This document shows how to exchange simple messages using the MQTT broker deployed in IoT-LAB and the mosquitto CLI clients installed on the SSH frontends. In this document, you will learn how to connect to the broker and then, you will subscribe to an MQTT topic and publish messages to an MQTT topic.


MQTT (MQ Telemetry Transport) is a protocol designed on top of TCP/IP and based on a publish/subscribe principle.

The MQTT publish subscribe model (Source)

Each entity of a network is connected to a central broker and can either subscribe to topics or publish to topics. When an entity publish a message to a given topic, all subscribers of this topic receives the message. Topics use a path likescheme.

The Eclipse mosquitto project provide an open-source MQTT broker as well as a C library for implementing clients and the mosquitto_pub and mosquitto_sub command line interface clients.

The FIT IoT-LAB testbed provides an instance of the Eclipse mosquitto broker at This instance is public and only port 8883 with TLS encryption can be used.

Connect to the IoT-LAB MQTT broker

Important things:

Any FIT IoT-LAB user can connect to with its personal FIT IoT-LAB credentials and a certificate file that is available either here or on each SSH frontend in /opt/iot-lab-ca.pem. Authenticated FIT IoT-LAB users can only have access to iotlab/<login> topics and sub-topics. This ensures confidentiality between users when exchanging MQTT messages. Only TLS encryption on port 8883 is allowed on the broker.

From your local computer

  1. Download and install the mosquitto-clients by following the installation procedure. For example, on Debian-like Linux distributions, you can use apt-get as follows:
      $ sudo apt-get install mosquitto-clients

    Ensure the version installed is not too old. Versions >= 1.4.15 are known to work.

      $ mosquitto_sub -help
      mosquitto_sub is a simple mqtt client that will subscribe to a single topic and print all messages it receives.
      mosquitto_sub version 1.4.15 running on libmosquitto 1.4.15.
  2. Download the certificate file from here.

  3. Connect to the broker using one of the mosquitto-clients command line:
      $ mosquitto_sub --cafile <path-to>/iot-lab-ca.pem -h -p 8883 -u <iotlab-login> -P <iotlab-passwd> -t iotlab/<io

From an SSH frontend

  1. Connect to the Saclay frontend SSH
      $ ssh <login>
  2. The SSH frontend is shared with other users: every users can see the command being executed using ps on the frontend. To avoid security issues, it’s not recommented to not provide your credentials on the command line and hopefully mosquitto clients provide a file based authentication mecanism, using ~/.config/mosquitto_pub and ~/.config/mosquitto_sub. Create these 2 files and put the following content (replace <iotlab-login> and <iotlab-password> with your personal IoT-LAB credentials):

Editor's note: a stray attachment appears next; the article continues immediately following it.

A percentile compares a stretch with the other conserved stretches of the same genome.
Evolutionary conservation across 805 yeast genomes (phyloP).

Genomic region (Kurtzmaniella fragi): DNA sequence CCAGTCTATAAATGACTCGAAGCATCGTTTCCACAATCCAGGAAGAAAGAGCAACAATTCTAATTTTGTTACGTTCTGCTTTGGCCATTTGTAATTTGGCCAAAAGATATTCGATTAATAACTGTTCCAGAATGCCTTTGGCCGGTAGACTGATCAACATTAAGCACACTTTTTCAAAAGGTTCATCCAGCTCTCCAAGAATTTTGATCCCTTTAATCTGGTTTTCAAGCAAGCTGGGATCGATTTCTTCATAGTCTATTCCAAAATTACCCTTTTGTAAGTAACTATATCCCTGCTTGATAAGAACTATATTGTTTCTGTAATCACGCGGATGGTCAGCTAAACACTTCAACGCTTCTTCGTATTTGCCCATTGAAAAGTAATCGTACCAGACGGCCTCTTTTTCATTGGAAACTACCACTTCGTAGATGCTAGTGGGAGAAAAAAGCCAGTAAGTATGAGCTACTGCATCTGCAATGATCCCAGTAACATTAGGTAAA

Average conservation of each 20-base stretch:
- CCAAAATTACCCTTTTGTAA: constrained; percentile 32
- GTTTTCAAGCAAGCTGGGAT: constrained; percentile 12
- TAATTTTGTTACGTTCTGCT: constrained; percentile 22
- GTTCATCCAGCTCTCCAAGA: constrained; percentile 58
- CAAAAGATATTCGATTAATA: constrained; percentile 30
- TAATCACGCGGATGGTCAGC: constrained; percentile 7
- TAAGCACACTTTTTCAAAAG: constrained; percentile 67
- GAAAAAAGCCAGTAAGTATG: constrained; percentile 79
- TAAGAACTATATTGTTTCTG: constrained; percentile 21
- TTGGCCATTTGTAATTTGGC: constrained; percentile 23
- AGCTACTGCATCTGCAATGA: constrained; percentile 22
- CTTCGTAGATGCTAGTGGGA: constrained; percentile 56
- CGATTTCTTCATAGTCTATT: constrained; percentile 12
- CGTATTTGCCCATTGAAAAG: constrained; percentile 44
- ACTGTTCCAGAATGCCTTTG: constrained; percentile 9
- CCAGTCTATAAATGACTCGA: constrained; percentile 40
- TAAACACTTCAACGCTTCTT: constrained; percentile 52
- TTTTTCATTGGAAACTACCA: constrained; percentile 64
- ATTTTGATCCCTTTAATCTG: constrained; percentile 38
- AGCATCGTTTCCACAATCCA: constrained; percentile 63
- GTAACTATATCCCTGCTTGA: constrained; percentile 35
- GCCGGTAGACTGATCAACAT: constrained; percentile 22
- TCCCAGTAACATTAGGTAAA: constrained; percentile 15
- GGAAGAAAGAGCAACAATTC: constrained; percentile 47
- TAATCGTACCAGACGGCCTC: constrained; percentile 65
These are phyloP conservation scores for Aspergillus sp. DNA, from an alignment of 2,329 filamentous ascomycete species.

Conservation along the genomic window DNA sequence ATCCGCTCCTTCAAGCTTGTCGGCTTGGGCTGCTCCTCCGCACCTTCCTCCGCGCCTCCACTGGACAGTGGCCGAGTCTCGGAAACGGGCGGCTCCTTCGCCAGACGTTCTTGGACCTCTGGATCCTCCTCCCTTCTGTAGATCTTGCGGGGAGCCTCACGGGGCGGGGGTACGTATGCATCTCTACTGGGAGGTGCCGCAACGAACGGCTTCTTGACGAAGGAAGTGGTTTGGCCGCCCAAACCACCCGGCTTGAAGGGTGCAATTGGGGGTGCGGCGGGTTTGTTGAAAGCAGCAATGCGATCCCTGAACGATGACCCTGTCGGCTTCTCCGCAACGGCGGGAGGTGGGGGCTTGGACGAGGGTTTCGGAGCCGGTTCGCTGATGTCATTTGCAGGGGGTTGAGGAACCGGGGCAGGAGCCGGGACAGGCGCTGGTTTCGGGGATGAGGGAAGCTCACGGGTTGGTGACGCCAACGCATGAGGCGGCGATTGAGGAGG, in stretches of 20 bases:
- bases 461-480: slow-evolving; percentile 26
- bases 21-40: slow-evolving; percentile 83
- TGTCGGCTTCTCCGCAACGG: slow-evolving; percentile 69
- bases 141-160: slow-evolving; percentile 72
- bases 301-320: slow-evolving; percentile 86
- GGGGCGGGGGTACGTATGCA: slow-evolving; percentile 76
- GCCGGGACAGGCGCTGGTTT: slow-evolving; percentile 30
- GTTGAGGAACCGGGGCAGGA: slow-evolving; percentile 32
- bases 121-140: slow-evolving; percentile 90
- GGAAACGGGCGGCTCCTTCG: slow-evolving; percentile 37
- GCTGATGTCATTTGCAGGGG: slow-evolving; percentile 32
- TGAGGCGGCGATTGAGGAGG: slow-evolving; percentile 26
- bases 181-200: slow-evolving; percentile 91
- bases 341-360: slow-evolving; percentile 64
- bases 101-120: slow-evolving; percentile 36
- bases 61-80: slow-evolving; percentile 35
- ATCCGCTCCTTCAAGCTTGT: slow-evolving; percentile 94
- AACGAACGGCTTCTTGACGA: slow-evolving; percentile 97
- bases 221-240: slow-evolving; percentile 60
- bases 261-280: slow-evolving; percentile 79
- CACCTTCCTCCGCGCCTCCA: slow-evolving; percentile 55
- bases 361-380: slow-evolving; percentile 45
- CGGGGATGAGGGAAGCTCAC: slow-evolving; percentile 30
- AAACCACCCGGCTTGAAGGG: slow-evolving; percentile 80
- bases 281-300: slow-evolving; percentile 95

-u <iotlab-login>
     -P <iotlab-password>

    Make sure the file access rights are correct:

      login@saclay:~$ chmod 600 ~/.config/mosquitto_pub ~/.config/mosquitto_sub

    To encrypt the communication with the broker, the certificate file is located in /opt/iot-lab-ca.pem.

  3. Connect to the broker using one of the mosquitto-clients command line:
      login@saclay:~$ mosquitto_sub --cafile /opt/iot-lab-ca.pem -h -p 8883 -t iotlab/<iotlab-login>/test

    Note: you don’t need to provide your credentials on the command line because they are retrieved from the config files you previously edited.


If the mosquitto_pub or mosquitto_sub commands return the message Error: Problem setting TLS options, it’s likely because your ca file cannot be found or is invalid. In this case, verify that the path to iot-lab-ca.pem is correct in the --cafile option.

If the mosquitto_pub or mosquitto_sub commands periodically prints the message Connection Refused: not authorised, it’s likely because your credentials are invalid. In this case, verify if your login (-u option) and password (-P option) are correct either in ~/.config/mosquitto_pub/~/.config/mosquitto_sub files or in the command line (only use the latter from your local computer).

Exchange MQTT messages

In this last section, we provide several examples of commands for exchanging MQTT messages between the Saclay SSH frontend and your local computer.

  1. From your local computer, run mosquitto_sub to subscribe to the iotlab/<iotlab-login>/test topic:
      $ mosquitto_sub --cafile <path-to>/iot-lab-ca.pem -h -p 8883 -u <iotlab-login> -P <iotlab-passwd> -t iotlab/<iotlab-login>/test

    The command is now waiting for any messages published on the iotlab/<iotlab-login>/test topic. Keep it open Note: this can also be done from any FIT IoT-LAB SSH frontend (without -u and -P options from the command line but using the configuration files instead, as seen previously in section 2.2).

  2. Open another terminal and connect again to the Saclay SSH frontend. Then publish messages to the iotlab/<iotlab-login>/test topic using mosquitto_pub:
    • Send one message at a time:
       login@saclay:~$ mosquitto_pub --cafile /opt/iot-lab-ca.pem -h -p 8883 -t iotlab/<iotlab-login>/test -m "Hello FIT IoT-LAB"

      You should see the message arrive in the mosquitto_sub command running on your local computer.

    • Run mosquitto_pub in interactive mode using the -l option:
       login@saclay:~$ mosquitto_pub --cafile /opt/iot-lab-ca.pem -h -p 8883 -t iotlab/<iotlab-login>/test -l
       Hello FIT IoT-LAB

      All messages typed in the terminal are sent after pressing Enter to the mosquitto_sub command running on your local computer.